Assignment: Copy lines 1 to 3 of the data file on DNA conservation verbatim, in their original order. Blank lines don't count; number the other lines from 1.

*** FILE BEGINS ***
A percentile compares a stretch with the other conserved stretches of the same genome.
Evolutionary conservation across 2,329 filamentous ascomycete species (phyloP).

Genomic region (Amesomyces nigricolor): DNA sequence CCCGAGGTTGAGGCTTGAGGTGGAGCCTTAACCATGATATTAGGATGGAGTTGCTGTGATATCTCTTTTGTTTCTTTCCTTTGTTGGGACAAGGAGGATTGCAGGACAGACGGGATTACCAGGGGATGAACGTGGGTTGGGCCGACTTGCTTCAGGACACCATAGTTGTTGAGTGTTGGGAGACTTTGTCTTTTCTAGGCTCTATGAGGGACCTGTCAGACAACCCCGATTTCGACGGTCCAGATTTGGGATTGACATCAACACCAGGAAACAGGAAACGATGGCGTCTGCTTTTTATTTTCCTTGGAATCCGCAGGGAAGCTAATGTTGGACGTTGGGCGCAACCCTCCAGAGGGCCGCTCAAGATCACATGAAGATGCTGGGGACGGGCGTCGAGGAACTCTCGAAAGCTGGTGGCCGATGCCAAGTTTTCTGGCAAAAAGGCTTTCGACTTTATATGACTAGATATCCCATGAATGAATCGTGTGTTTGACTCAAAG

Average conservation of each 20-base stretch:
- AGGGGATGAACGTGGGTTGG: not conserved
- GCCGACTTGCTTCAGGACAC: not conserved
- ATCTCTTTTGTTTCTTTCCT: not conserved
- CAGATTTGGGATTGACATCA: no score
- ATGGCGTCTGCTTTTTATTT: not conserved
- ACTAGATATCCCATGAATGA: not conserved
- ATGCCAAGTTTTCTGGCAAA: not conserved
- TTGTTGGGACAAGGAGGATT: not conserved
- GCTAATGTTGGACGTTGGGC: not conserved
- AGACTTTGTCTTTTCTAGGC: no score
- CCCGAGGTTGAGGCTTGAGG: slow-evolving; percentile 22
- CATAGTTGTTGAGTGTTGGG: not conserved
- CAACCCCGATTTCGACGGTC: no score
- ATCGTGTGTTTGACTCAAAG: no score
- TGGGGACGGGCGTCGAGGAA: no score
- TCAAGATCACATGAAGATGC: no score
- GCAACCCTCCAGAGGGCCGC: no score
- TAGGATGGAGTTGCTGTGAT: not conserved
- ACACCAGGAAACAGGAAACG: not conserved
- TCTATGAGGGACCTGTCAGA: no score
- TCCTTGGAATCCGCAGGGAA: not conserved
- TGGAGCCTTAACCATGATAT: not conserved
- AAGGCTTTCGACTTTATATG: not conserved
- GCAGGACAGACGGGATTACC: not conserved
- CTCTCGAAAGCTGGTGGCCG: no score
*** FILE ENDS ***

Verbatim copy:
A percentile compares a stretch with the other conserved stretches of the same genome.
Evolutionary conservation across 2,329 filamentous ascomycete species (phyloP).

Genomic region (Amesomyces nigricolor): DNA sequence CCCGAGGTTGAGGCTTGAGGTGGAGCCTTAACCATGATATTAGGATGGAGTTGCTGTGATATCTCTTTTGTTTCTTTCCTTTGTTGGGACAAGGAGGATTGCAGGACAGACGGGATTACCAGGGGATGAACGTGGGTTGGGCCGACTTGCTTCAGGACACCATAGTTGTTGAGTGTTGGGAGACTTTGTCTTTTCTAGGCTCTATGAGGGACCTGTCAGACAACCCCGATTTCGACGGTCCAGATTTGGGATTGACATCAACACCAGGAAACAGGAAACGATGGCGTCTGCTTTTTATTTTCCTTGGAATCCGCAGGGAAGCTAATGTTGGACGTTGGGCGCAACCCTCCAGAGGGCCGCTCAAGATCACATGAAGATGCTGGGGACGGGCGTCGAGGAACTCTCGAAAGCTGGTGGCCGATGCCAAGTTTTCTGGCAAAAAGGCTTTCGACTTTATATGACTAGATATCCCATGAATGAATCGTGTGTTTGACTCAAAG